Nevertheless, the Liberal “What have you done for us lately?” challenge on resources appears to be finding some traction, judging from the June by-election in Fort McMurray. Grit Kyle Harrietha got 35 per cent of the overall vote and probably won outright in the city itself. The Liberals are very conscious of that, and doubly conscious that Cold Lake, a military town beset by serious controversy over airman salaries and veterans’ issues, will be tacked onto that riding under the 2015 boundary rejig.

In the meantime, even as their fundraising boffins cry poor in letters to the membership, top Liberals are privately pleased with a spreading foundation of individual donors. And, believe me, they are definitely chortling over the Conservatives’ problems with legacy database software as they construct their own shiny new information mill. When the visiting Grits held an “open-air phone bank” in Edmonton’s Louise McKinney Park, having the attendees call three past and present registered Liberals apiece, the oddball event was greeted with some confusion and ridicule. Whether or not it got through to the faithful, the intended message was: we’re ready to compete with the Conservatives on the data front now. You don’t have to be embarrassed anymore: we’re not going into the next election with second-best matériel.

On the other hand, data is nice, but strategy rarely survives the pressure of events intact. The Grits have developed a promising form of jiujitsu to deal with critiques of their leader’s inexperience as a statesman, emphasizing Justin’s ordinariness and his ability to empathize with Canadians. More serious, perhaps, are the threats to their tactic of playing on middle-class economic anxiety. When the New York Times runs a headline declaring that “The American middle class is no longer the world’s richest,” with a lede adding “…because Canada’s is,” one might imagine they have a problem.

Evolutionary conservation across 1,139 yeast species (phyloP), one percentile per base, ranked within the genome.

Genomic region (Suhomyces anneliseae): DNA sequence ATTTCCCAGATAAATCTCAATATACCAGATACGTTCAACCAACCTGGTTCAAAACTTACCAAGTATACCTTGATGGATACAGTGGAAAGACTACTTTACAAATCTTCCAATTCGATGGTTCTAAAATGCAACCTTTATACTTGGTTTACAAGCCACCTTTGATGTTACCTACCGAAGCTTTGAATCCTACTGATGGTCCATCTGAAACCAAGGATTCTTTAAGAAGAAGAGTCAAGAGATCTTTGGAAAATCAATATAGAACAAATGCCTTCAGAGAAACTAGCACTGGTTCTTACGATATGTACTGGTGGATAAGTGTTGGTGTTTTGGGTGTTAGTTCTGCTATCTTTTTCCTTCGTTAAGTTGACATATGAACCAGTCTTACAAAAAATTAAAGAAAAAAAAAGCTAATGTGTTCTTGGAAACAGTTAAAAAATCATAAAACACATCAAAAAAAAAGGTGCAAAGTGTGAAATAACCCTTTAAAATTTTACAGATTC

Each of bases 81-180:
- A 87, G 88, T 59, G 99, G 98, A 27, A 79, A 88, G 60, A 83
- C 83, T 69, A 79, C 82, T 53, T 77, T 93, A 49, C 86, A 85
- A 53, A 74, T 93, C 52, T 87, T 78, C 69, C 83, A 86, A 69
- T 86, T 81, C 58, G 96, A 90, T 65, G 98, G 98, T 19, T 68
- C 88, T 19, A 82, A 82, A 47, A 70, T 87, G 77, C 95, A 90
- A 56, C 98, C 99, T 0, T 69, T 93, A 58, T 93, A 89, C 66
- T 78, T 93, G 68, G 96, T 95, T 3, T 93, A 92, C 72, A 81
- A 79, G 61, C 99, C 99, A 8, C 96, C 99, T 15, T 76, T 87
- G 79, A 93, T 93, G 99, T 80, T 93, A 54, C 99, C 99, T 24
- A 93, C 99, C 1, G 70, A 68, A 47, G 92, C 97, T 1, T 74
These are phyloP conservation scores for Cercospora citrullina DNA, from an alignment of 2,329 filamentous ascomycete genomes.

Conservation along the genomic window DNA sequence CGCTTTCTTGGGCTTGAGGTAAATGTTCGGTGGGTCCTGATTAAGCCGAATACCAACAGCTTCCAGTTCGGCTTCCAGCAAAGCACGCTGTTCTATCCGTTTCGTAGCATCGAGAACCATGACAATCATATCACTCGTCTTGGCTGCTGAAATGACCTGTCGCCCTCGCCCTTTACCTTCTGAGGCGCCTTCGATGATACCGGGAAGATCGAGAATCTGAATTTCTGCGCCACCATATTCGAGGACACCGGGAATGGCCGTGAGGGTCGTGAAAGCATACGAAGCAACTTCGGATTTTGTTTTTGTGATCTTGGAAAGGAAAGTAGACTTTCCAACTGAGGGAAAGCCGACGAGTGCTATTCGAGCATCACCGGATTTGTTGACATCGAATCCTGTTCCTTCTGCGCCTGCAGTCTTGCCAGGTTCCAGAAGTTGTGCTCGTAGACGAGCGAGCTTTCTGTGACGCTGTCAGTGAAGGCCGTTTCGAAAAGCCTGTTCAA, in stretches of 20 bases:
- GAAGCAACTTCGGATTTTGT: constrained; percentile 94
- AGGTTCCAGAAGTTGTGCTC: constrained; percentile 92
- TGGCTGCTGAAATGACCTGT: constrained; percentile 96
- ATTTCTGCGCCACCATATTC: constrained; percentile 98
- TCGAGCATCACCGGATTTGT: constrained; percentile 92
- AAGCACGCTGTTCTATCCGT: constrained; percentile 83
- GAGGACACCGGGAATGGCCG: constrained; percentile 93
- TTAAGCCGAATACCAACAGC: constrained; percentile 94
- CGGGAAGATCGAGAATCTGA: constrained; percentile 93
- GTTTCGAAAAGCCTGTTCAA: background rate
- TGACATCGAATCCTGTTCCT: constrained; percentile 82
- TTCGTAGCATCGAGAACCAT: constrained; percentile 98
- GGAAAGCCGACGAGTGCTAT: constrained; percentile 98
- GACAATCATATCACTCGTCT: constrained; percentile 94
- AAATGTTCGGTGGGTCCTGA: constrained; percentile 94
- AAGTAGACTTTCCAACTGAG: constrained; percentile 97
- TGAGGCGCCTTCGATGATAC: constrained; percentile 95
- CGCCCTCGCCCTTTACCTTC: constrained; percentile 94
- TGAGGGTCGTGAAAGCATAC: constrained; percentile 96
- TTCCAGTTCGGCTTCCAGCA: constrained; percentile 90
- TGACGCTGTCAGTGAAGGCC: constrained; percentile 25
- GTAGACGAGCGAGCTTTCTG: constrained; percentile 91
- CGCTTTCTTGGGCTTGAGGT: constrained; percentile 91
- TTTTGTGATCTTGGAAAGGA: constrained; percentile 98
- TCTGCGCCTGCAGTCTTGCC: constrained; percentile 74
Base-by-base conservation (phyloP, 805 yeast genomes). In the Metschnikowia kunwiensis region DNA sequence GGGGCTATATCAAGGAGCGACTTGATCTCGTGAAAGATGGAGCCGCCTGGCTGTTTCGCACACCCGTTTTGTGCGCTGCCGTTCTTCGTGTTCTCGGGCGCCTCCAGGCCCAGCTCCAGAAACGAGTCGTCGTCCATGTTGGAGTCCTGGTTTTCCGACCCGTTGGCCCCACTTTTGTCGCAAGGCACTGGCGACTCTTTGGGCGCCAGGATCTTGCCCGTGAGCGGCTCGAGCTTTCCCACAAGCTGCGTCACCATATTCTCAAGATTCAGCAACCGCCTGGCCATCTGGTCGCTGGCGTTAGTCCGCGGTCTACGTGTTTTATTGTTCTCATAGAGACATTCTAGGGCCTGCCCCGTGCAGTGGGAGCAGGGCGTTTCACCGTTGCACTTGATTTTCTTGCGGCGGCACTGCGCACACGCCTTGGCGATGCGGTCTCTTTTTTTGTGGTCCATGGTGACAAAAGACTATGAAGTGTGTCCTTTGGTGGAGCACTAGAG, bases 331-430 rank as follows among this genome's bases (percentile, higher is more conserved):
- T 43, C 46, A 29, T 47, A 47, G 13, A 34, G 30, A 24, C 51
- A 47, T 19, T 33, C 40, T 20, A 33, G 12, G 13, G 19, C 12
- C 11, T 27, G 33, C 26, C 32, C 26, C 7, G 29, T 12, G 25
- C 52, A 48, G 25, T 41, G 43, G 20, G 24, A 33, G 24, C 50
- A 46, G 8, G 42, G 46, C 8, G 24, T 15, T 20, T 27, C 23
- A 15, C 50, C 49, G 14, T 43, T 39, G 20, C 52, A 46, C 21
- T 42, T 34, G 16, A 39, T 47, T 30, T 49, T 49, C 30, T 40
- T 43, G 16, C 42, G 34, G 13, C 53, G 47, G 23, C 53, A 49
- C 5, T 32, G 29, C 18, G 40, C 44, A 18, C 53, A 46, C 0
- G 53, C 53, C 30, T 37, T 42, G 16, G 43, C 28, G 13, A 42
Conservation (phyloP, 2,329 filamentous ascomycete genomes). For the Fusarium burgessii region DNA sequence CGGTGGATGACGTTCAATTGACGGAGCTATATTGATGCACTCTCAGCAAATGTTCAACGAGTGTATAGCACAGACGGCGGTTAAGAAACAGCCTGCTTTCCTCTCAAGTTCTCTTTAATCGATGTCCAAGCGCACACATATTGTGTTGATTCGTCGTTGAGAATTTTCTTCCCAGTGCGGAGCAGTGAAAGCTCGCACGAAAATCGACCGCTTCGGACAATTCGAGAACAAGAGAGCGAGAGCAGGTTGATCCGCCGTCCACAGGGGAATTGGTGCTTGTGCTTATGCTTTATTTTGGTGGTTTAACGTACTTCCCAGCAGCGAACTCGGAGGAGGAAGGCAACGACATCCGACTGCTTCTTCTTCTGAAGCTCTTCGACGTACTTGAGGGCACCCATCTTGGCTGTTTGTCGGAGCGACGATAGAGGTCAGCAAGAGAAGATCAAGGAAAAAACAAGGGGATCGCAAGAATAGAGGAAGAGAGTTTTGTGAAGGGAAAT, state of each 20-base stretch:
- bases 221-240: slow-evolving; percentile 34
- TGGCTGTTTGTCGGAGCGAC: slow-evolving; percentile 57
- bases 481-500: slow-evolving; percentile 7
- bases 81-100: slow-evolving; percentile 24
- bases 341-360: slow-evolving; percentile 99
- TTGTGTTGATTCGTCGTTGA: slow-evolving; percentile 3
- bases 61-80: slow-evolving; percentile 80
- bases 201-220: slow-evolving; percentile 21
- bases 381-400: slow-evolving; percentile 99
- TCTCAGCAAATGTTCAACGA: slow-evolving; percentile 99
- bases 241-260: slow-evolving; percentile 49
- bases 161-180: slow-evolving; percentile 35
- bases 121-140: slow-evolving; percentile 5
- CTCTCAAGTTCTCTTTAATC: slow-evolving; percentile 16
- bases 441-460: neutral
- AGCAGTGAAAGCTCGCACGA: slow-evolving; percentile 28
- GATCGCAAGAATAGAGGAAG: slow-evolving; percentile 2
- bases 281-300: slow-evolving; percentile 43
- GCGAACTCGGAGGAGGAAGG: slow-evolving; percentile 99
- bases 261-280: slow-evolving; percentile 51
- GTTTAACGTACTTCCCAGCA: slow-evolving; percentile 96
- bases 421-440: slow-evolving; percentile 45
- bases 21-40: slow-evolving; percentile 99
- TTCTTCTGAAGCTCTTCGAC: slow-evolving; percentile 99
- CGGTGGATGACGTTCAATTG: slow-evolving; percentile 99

It is hard to argue that this interpretation of income data reflects the notorious right-wing bias of the NYT and the Luxembourg Income Study, so the Liberals’ intended defence is to delve into nuances. The success of Canada’s resource-rich regions, goes the argument, is masking stagnation elsewhere. The whole developed world might be facing a low-growth future. The Liberals’ favourite economist between now and 2015 will probably not be Thomas Piketty after all, but Lawrence Summers.

The dangers are obvious. Justin Trudeau has to be careful about praising Greater Alberta’s success within Alberta while deprecating it, or suggesting it is somehow unreal or irrelevant, in the Ontario rust belt. Otherwise the brambles might reappear real fast on that “path to 170.” In the meantime, the Conservatives will have an increasingly formidable roll of achievements to tout as their practical, statesmanlike answer to vague economic concern: deals with the provinces on job training, an internal trade agenda, and an array of international trade deals, probably (or so it now seems) including the biggie with the European Union. The Liberals, so chipper and energetic in Edmonton, may look back on their visit as a brief golden moment that preceded a difficult year.




Browse

Paint the town red: the Liberals in Edmonton

  1. Justin Trudeau was confronted with the National Energy Program question early in his visit, and gave the only answer he can reasonably give: “I think they’re running against the wrong Trudeau.”

    Trudeau II has already said that the NEP was a mistake, and he will probably address the topic head-on again as the election gets closer.